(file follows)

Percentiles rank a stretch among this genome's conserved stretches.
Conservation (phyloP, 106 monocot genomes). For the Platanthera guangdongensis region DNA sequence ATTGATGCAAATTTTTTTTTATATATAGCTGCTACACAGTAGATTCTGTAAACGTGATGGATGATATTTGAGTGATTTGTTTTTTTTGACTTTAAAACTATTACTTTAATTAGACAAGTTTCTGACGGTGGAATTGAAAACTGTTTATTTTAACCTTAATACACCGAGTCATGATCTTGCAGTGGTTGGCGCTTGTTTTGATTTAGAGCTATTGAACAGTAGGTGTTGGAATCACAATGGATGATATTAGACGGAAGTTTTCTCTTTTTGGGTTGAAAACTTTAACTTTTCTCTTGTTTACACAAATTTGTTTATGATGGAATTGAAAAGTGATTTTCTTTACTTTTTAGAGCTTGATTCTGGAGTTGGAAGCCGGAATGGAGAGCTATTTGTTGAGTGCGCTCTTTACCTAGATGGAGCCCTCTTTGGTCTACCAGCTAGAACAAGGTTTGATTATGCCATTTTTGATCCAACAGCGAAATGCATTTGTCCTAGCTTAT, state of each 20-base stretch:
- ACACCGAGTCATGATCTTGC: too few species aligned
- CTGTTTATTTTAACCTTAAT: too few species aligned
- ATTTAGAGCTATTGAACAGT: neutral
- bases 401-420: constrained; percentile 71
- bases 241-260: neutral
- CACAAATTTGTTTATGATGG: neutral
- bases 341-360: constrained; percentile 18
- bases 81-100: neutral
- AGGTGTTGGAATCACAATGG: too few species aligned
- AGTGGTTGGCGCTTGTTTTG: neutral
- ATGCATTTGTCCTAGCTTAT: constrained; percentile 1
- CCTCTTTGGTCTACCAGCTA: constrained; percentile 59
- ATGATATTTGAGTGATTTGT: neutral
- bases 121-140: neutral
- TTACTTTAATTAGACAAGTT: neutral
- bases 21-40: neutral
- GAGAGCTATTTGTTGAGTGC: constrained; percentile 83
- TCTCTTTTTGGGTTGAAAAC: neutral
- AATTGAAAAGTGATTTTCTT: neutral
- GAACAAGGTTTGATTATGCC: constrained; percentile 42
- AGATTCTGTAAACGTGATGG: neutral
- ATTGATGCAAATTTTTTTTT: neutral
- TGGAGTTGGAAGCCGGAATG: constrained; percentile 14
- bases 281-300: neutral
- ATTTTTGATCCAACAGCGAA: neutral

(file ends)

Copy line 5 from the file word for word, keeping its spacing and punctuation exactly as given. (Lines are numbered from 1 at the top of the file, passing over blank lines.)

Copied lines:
- ATTTAGAGCTATTGAACAGT: neutral